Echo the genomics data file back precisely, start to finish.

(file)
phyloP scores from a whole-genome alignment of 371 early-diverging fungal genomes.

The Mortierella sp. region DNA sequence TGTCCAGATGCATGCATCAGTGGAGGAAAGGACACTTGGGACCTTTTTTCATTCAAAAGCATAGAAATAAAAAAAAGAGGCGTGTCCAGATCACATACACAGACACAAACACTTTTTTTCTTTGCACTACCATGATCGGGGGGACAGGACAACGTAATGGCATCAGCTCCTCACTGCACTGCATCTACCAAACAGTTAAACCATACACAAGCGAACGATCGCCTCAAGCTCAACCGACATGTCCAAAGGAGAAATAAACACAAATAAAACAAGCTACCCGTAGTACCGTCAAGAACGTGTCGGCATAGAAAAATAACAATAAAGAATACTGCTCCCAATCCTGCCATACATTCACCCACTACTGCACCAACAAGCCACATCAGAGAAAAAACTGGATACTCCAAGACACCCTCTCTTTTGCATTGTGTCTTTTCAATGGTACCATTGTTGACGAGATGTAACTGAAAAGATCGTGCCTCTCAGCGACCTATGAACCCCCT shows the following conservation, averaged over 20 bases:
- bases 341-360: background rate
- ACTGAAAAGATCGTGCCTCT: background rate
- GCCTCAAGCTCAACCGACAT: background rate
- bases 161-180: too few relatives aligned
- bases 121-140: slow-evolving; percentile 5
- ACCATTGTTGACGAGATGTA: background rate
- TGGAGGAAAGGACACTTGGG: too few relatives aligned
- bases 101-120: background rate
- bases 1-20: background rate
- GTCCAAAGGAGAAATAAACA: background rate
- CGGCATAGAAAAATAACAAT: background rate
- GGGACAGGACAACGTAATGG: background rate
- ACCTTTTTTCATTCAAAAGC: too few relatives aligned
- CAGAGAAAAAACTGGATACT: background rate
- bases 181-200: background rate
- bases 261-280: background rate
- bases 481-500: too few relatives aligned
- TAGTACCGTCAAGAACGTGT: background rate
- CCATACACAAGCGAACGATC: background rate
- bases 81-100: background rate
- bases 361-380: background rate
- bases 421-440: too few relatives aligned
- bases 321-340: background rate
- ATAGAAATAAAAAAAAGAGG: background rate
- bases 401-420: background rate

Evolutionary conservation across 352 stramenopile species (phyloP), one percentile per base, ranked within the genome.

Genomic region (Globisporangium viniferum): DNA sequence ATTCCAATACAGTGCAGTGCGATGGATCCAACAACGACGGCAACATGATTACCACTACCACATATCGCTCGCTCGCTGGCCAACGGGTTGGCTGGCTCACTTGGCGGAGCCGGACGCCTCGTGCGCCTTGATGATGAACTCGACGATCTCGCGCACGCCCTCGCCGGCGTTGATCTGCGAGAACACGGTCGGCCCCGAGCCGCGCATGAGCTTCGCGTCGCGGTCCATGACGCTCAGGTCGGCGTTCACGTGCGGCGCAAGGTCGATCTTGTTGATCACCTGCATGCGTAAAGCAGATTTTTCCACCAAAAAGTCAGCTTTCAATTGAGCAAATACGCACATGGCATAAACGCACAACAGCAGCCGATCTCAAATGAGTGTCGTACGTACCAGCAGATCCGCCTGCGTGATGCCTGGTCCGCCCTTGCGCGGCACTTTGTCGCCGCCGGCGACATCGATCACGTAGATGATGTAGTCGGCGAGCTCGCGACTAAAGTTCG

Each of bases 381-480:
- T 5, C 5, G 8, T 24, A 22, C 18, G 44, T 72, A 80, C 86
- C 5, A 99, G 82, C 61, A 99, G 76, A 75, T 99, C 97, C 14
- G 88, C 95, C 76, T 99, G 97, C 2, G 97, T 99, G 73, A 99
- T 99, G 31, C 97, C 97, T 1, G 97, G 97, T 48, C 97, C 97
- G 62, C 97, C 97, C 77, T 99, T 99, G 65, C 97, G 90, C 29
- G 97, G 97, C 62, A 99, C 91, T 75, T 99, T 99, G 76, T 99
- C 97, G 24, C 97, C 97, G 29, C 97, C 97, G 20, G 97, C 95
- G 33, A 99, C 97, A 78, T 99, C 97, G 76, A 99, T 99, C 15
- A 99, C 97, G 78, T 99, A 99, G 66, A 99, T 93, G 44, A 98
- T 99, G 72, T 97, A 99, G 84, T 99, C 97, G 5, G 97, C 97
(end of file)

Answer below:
phyloP scores from a whole-genome alignment of 371 early-diverging fungal genomes.

The Mortierella sp. region DNA sequence TGTCCAGATGCATGCATCAGTGGAGGAAAGGACACTTGGGACCTTTTTTCATTCAAAAGCATAGAAATAAAAAAAAGAGGCGTGTCCAGATCACATACACAGACACAAACACTTTTTTTCTTTGCACTACCATGATCGGGGGGACAGGACAACGTAATGGCATCAGCTCCTCACTGCACTGCATCTACCAAACAGTTAAACCATACACAAGCGAACGATCGCCTCAAGCTCAACCGACATGTCCAAAGGAGAAATAAACACAAATAAAACAAGCTACCCGTAGTACCGTCAAGAACGTGTCGGCATAGAAAAATAACAATAAAGAATACTGCTCCCAATCCTGCCATACATTCACCCACTACTGCACCAACAAGCCACATCAGAGAAAAAACTGGATACTCCAAGACACCCTCTCTTTTGCATTGTGTCTTTTCAATGGTACCATTGTTGACGAGATGTAACTGAAAAGATCGTGCCTCTCAGCGACCTATGAACCCCCT shows the following conservation, averaged over 20 bases:
- bases 341-360: background rate
- ACTGAAAAGATCGTGCCTCT: background rate
- GCCTCAAGCTCAACCGACAT: background rate
- bases 161-180: too few relatives aligned
- bases 121-140: slow-evolving; percentile 5
- ACCATTGTTGACGAGATGTA: background rate
- TGGAGGAAAGGACACTTGGG: too few relatives aligned
- bases 101-120: background rate
- bases 1-20: background rate
- GTCCAAAGGAGAAATAAACA: background rate
- CGGCATAGAAAAATAACAAT: background rate
- GGGACAGGACAACGTAATGG: background rate
- ACCTTTTTTCATTCAAAAGC: too few relatives aligned
- CAGAGAAAAAACTGGATACT: background rate
- bases 181-200: background rate
- bases 261-280: background rate
- bases 481-500: too few relatives aligned
- TAGTACCGTCAAGAACGTGT: background rate
- CCATACACAAGCGAACGATC: background rate
- bases 81-100: background rate
- bases 361-380: background rate
- bases 421-440: too few relatives aligned
- bases 321-340: background rate
- ATAGAAATAAAAAAAAGAGG: background rate
- bases 401-420: background rate

Evolutionary conservation across 352 stramenopile species (phyloP), one percentile per base, ranked within the genome.

Genomic region (Globisporangium viniferum): DNA sequence ATTCCAATACAGTGCAGTGCGATGGATCCAACAACGACGGCAACATGATTACCACTACCACATATCGCTCGCTCGCTGGCCAACGGGTTGGCTGGCTCACTTGGCGGAGCCGGACGCCTCGTGCGCCTTGATGATGAACTCGACGATCTCGCGCACGCCCTCGCCGGCGTTGATCTGCGAGAACACGGTCGGCCCCGAGCCGCGCATGAGCTTCGCGTCGCGGTCCATGACGCTCAGGTCGGCGTTCACGTGCGGCGCAAGGTCGATCTTGTTGATCACCTGCATGCGTAAAGCAGATTTTTCCACCAAAAAGTCAGCTTTCAATTGAGCAAATACGCACATGGCATAAACGCACAACAGCAGCCGATCTCAAATGAGTGTCGTACGTACCAGCAGATCCGCCTGCGTGATGCCTGGTCCGCCCTTGCGCGGCACTTTGTCGCCGCCGGCGACATCGATCACGTAGATGATGTAGTCGGCGAGCTCGCGACTAAAGTTCG

Each of bases 381-480:
- T 5, C 5, G 8, T 24, A 22, C 18, G 44, T 72, A 80, C 86
- C 5, A 99, G 82, C 61, A 99, G 76, A 75, T 99, C 97, C 14
- G 88, C 95, C 76, T 99, G 97, C 2, G 97, T 99, G 73, A 99
- T 99, G 31, C 97, C 97, T 1, G 97, G 97, T 48, C 97, C 97
- G 62, C 97, C 97, C 77, T 99, T 99, G 65, C 97, G 90, C 29
- G 97, G 97, C 62, A 99, C 91, T 75, T 99, T 99, G 76, T 99
- C 97, G 24, C 97, C 97, G 29, C 97, C 97, G 20, G 97, C 95
- G 33, A 99, C 97, A 78, T 99, C 97, G 76, A 99, T 99, C 15
- A 99, C 97, G 78, T 99, A 99, G 66, A 99, T 93, G 44, A 98
- T 99, G 72, T 97, A 99, G 84, T 99, C 97, G 5, G 97, C 97